First, people in Riggins knew about it. Then, blue and orange fans in Boise witnessed it. Now, the NFL is about to see it.
“It” is linebacker Leighton Vander Esch’s vaunted athleticism.
Vander Esch, a multisport star at Salmon River High and last year’s Mountain West Defensive Player of the Year, opted to forgo his senior year at Boise State to pursue an NFL career. He is pegged by many to be a breakout star of this weekend’s NFL Scouting Combine in Indianapolis.
Sports Illustrated’s Bruce Feldman ranked him as one of 10 “freaks set to turn heads.” NFL Network’s Mike Garafolo said Vander Esch is “starting to get some attention as a draft riser. He can validate it at the combine.”
Digital Access for only $0.99
For the most comprehensive local coverage, subscribe today.
Perhaps the most glowing praise comes from the NFL Network’s Mike Mayock, who told SI’s Peter King that he is the most intriguing prospect this week. King noted that he never has seen one snap of Vander Esch on tape, so the secret isn’t completely out. Yet.
“I could make the argument that his tape against Oregon (in the Las Vegas Bowl) was as good an off-the-ball-linebacker tape as I’ve seen in five years,” Mayock said.
Vander Esch will take part in the bench press Saturday and do on-field work Sunday. Mayock said that if he can run faster than 4.65 seconds in the 40-yard dash, the time would validate his first-round worthiness. Feldman said the linebacker’s vertical leap should be in the mid- to high 30s, which would have put him in the top five at the position in 2017.
In many recent mock drafts, Vander Esch has been pegged as a first-round pick, including by ESPN’s Mel Kiper Jr., who has him going No. 19 overall to the Pittsburgh Steelers, and NFL Network’s Chad Reuter, who has him at No. 14 overall to the Green Bay Packers.
“Vander Esch will be considered among the best defensive prospects in the class after the combine concludes,” Reuter wrote.
But the linebacker isn’t alone among Broncos in Indianapolis. Wide receiver Cedrick Wilson is among the attendees, looking to improve his stock. He’s currently viewed as a mid-round pick.
“I’m just really excited to get out there in front of the coaches that haven’t really seen me yet, just get out there amongst the other talent and show I’m right there with them, if not a little bit better,” Wilson said in an interview with the Mountain West. “Just get my name out there more since I did go to a non-Power Five school, just showing them I have the ability to compete at the next level.”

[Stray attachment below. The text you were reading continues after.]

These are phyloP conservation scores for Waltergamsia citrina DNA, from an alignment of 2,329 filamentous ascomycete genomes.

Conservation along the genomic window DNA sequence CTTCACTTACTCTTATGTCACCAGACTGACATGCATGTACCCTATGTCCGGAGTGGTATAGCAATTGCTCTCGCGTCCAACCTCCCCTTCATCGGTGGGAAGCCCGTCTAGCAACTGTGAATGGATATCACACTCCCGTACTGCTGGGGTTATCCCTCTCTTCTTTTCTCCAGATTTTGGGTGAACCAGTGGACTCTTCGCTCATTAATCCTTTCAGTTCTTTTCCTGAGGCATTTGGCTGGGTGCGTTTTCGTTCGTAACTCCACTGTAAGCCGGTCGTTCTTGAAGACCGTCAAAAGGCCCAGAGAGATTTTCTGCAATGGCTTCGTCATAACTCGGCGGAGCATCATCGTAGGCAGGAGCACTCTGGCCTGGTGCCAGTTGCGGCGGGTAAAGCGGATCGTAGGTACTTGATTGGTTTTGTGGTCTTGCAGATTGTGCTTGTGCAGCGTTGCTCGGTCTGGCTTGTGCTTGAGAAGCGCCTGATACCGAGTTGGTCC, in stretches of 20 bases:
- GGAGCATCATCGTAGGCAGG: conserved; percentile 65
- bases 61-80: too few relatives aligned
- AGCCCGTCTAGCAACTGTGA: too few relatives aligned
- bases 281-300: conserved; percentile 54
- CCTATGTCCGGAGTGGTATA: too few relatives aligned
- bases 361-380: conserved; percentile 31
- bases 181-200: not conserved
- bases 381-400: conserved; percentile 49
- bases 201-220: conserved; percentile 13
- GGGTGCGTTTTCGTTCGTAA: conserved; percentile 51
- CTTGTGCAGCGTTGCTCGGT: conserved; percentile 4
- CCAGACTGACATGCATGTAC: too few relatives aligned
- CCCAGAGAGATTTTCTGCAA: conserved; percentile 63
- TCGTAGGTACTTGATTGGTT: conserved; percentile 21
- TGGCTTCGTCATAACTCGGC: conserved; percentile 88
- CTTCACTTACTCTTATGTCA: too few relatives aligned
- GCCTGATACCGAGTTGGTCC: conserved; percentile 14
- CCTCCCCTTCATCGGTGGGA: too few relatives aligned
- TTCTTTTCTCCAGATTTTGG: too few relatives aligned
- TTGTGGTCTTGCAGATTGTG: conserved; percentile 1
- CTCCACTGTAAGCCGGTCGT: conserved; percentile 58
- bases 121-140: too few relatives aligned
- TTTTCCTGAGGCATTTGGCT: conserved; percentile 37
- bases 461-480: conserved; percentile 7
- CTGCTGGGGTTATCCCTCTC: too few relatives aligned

Wilson will do the bench press Friday and have his on-field workouts Saturday. Idaho State offensive lineman Skyler Phillips will do his work Thursday and Friday.
NFL Network will televise live from the combine at 7 a.m. Friday through Sunday.
Here’s the definition of each on-field drill, from NFL.com:
The 40-yard dash is the marquee event at the combine. It’s kind of like the 100 meters at the Olympics: It’s all about speed, explosion and watching skilled athletes run great times. These athletes are timed at 10, 20 and 40-yard intervals. What the scouts are looking for is an explosion from a static start.
The bench press is a test of strength — 225 pounds, as many reps as the athlete can get. What the NFL scouts are also looking for is endurance. Anybody can do a max one time, but what the bench press tells the pro scouts is how often the athlete frequented his college weight room for the last 3-5 years.
The vertical jump is all about lower-body explosion and power. The athlete stands flat-footed and they measure his reach. It is important to accurately measure the reach, because the differential between the reach and the flag the athlete touches is his vertical jump measurement.
The broad jump is like being in gym class back in junior high school. Basically, it is testing an athlete’s lower-body explosion and lower-body strength. The athlete starts out with a stance balanced and then he explodes out as far as he can. It tests explosion and balance, because he has to land without moving.
The 3-cone drill tests an athlete’s ability to change directions at a high speed. Three cones in an L-shape. He starts from the starting line, goes 5 yards to the first cone and back. Then, he turns, runs around the second cone, runs a weave around the third cone, which is the high point of the L, changes directions, comes back around that second cone and finishes.
The short shuttle is the first of the cone drills. It is known as the 5-10-5. What it tests is the athlete’s lateral quickness and explosion in short areas. The athlete starts in the three-point stance, explodes out 5 yards to his right, touches the line, goes back 10 yards to his left, left hand touches the line, pivot, and he runs 5 more yards and finishes.